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Alphabet to Deploy Balloon Internet in Kenya With Telkom in 2019

Known as Project Loon, the technology was developed by Alphabet's X, the company's innovation lab. It has since become Loon, a subsidiary of Alphabet, which is the parent company of Google.

Reuters

Updated:July 19, 2018, 4:02 PM IST
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Alphabet to Deploy Balloon Internet in Kenya With Telkom in 2019
Alphabet to Deploy Balloon Internet in Kenya With Telkom in 2019 (image: Reuters)
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Alphabet's Loon said on Thursday it would deploy its system of balloons to beam high-speed Internet access with Telkom Kenya from next year to cover rural and suburban populations, marking its first commercial deal in Africa. Known as Project Loon, the technology was developed by Alphabet's X, the company's innovation lab. It has since become Loon, a subsidiary of Alphabet, which is the parent company of Google. The technology was used by U.S. telecom operators to provide connectivity to more than 250,000 people in Puerto Rico after a hurricane last year. Kenya hopes the technology can help achieve full Internet coverage of its population.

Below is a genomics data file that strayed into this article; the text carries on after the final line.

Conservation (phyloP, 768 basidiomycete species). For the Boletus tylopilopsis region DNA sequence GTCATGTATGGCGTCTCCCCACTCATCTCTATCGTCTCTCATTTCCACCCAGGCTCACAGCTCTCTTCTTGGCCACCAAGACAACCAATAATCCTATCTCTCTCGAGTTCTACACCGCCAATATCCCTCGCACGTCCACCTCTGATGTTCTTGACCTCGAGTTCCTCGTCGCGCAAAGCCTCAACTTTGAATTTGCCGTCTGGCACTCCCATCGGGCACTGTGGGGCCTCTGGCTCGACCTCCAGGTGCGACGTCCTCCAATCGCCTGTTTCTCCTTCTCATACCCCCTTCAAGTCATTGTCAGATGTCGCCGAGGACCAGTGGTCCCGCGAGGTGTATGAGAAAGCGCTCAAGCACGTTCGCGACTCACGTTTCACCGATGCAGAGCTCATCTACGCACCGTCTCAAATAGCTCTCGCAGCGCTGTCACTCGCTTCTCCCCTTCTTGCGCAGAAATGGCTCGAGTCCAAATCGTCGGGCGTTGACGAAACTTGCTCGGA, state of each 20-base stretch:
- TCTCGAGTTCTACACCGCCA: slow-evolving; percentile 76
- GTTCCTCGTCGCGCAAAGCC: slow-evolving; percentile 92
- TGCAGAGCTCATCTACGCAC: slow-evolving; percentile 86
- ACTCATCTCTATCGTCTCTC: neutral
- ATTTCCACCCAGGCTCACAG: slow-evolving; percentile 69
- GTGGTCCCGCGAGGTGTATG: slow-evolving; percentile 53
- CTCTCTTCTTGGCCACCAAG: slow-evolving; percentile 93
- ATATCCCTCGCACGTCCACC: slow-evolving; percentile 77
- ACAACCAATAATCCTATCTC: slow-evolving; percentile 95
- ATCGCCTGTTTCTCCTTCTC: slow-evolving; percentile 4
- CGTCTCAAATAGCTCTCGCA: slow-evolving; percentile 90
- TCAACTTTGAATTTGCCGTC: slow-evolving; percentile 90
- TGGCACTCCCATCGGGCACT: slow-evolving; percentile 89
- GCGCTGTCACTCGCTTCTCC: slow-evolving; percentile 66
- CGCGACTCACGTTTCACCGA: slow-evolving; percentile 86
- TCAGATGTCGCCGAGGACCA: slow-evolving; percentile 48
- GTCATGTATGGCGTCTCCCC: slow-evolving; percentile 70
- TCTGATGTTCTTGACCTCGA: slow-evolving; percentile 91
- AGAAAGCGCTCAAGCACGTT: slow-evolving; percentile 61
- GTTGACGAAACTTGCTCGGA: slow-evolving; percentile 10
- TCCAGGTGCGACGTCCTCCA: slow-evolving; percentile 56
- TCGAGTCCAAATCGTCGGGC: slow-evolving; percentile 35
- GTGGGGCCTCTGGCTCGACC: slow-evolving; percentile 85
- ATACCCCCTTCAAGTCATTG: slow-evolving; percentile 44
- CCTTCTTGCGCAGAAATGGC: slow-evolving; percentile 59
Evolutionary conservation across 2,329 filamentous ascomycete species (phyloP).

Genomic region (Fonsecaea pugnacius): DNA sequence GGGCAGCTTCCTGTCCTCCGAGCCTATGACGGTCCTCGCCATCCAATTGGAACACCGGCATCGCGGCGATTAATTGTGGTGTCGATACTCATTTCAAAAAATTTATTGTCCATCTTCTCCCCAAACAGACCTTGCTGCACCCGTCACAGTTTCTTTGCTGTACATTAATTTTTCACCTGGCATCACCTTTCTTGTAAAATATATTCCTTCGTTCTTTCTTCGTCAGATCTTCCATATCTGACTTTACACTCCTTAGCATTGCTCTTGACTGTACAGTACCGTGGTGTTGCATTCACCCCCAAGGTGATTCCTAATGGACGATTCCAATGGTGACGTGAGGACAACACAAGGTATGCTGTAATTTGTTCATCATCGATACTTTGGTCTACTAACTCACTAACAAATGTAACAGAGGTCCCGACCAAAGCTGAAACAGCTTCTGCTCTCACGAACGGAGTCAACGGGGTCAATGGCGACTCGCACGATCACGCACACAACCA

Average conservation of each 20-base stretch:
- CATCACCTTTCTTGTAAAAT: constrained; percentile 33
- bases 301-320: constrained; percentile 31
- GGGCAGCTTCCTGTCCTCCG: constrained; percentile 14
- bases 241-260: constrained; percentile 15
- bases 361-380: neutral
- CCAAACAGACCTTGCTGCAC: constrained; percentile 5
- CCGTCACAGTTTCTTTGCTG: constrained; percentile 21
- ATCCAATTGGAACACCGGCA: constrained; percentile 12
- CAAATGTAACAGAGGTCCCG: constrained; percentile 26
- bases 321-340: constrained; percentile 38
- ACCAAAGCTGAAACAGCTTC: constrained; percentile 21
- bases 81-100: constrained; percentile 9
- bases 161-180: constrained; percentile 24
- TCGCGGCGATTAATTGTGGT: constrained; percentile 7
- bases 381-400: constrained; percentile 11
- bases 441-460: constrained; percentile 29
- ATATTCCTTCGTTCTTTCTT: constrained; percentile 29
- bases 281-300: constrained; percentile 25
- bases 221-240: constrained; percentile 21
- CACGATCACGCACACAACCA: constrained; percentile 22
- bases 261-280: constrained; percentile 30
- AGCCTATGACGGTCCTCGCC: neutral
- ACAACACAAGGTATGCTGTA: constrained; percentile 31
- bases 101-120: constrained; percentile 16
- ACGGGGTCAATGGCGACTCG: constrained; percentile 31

"Loon's mission is to connect people everywhere by inventing and integrating audacious technologies," said Alastair Westgarth, the chief executive of Loon. Telkom Kenya is the third biggest operator in the country behind market leader Safaricom and Bharti Airtel's Kenyan unit. "We will work very hard with Loon, to deliver the first commercial mobile service, as quickly as possible, using Loon's balloon-powered Internet in Africa," said Aldo Mareuse, the chief executive of Telkom.

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The terms of the deal were not disclosed. The Loon service uses balloons, which are powered by an on-board solar panel, to provide fourth generation (4G) coverage to areas with lower population densities. They float at 60,000 feet above the sea level, well above air traffic, wildlife, and weather events, Loon said. With more than 45 million people, Kenya's major cities and towns are covered by operator networks, but vast swathes of rural Kenya are not covered. A Microsoft-backed Kenyan start-up has been using under-utilised television frequencies to connect some of those rural communities.

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